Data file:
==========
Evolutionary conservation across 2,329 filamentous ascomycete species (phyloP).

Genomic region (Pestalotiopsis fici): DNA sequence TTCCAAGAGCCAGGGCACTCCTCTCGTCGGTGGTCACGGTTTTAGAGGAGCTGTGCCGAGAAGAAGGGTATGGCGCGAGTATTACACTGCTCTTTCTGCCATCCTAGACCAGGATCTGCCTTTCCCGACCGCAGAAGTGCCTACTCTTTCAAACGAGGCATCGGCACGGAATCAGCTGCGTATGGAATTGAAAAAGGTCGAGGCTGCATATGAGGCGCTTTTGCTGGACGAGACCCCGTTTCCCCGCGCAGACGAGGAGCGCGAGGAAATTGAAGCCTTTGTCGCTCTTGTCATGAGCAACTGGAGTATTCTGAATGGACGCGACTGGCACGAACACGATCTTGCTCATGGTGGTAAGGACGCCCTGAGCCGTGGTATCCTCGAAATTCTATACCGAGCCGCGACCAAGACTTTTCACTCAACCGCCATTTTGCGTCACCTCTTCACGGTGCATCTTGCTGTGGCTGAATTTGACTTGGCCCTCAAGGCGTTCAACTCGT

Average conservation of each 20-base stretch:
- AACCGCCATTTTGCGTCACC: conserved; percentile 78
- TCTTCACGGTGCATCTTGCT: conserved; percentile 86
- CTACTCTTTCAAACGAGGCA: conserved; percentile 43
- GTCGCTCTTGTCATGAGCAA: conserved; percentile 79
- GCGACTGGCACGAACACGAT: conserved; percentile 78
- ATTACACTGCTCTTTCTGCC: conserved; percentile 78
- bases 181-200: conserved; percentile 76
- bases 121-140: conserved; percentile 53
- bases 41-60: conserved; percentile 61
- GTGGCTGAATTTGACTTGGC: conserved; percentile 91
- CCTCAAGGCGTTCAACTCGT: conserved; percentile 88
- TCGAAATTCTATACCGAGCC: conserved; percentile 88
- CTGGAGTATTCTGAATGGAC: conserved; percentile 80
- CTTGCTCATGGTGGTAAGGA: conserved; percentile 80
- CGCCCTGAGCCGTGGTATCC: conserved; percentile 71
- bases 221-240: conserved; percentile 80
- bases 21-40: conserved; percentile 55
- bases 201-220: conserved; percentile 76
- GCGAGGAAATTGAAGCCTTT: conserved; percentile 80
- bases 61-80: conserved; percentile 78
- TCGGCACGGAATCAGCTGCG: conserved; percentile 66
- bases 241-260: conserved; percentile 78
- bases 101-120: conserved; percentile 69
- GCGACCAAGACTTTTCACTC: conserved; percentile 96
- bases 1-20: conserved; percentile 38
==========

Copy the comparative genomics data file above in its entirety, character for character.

Evolutionary conservation across 2,329 filamentous ascomycete species (phyloP).

Genomic region (Pestalotiopsis fici): DNA sequence TTCCAAGAGCCAGGGCACTCCTCTCGTCGGTGGTCACGGTTTTAGAGGAGCTGTGCCGAGAAGAAGGGTATGGCGCGAGTATTACACTGCTCTTTCTGCCATCCTAGACCAGGATCTGCCTTTCCCGACCGCAGAAGTGCCTACTCTTTCAAACGAGGCATCGGCACGGAATCAGCTGCGTATGGAATTGAAAAAGGTCGAGGCTGCATATGAGGCGCTTTTGCTGGACGAGACCCCGTTTCCCCGCGCAGACGAGGAGCGCGAGGAAATTGAAGCCTTTGTCGCTCTTGTCATGAGCAACTGGAGTATTCTGAATGGACGCGACTGGCACGAACACGATCTTGCTCATGGTGGTAAGGACGCCCTGAGCCGTGGTATCCTCGAAATTCTATACCGAGCCGCGACCAAGACTTTTCACTCAACCGCCATTTTGCGTCACCTCTTCACGGTGCATCTTGCTGTGGCTGAATTTGACTTGGCCCTCAAGGCGTTCAACTCGT

Average conservation of each 20-base stretch:
- AACCGCCATTTTGCGTCACC: conserved; percentile 78
- TCTTCACGGTGCATCTTGCT: conserved; percentile 86
- CTACTCTTTCAAACGAGGCA: conserved; percentile 43
- GTCGCTCTTGTCATGAGCAA: conserved; percentile 79
- GCGACTGGCACGAACACGAT: conserved; percentile 78
- ATTACACTGCTCTTTCTGCC: conserved; percentile 78
- bases 181-200: conserved; percentile 76
- bases 121-140: conserved; percentile 53
- bases 41-60: conserved; percentile 61
- GTGGCTGAATTTGACTTGGC: conserved; percentile 91
- CCTCAAGGCGTTCAACTCGT: conserved; percentile 88
- TCGAAATTCTATACCGAGCC: conserved; percentile 88
- CTGGAGTATTCTGAATGGAC: conserved; percentile 80
- CTTGCTCATGGTGGTAAGGA: conserved; percentile 80
- CGCCCTGAGCCGTGGTATCC: conserved; percentile 71
- bases 221-240: conserved; percentile 80
- bases 21-40: conserved; percentile 55
- bases 201-220: conserved; percentile 76
- GCGAGGAAATTGAAGCCTTT: conserved; percentile 80
- bases 61-80: conserved; percentile 78
- TCGGCACGGAATCAGCTGCG: conserved; percentile 66
- bases 241-260: conserved; percentile 78
- bases 101-120: conserved; percentile 69
- GCGACCAAGACTTTTCACTC: conserved; percentile 96
- bases 1-20: conserved; percentile 38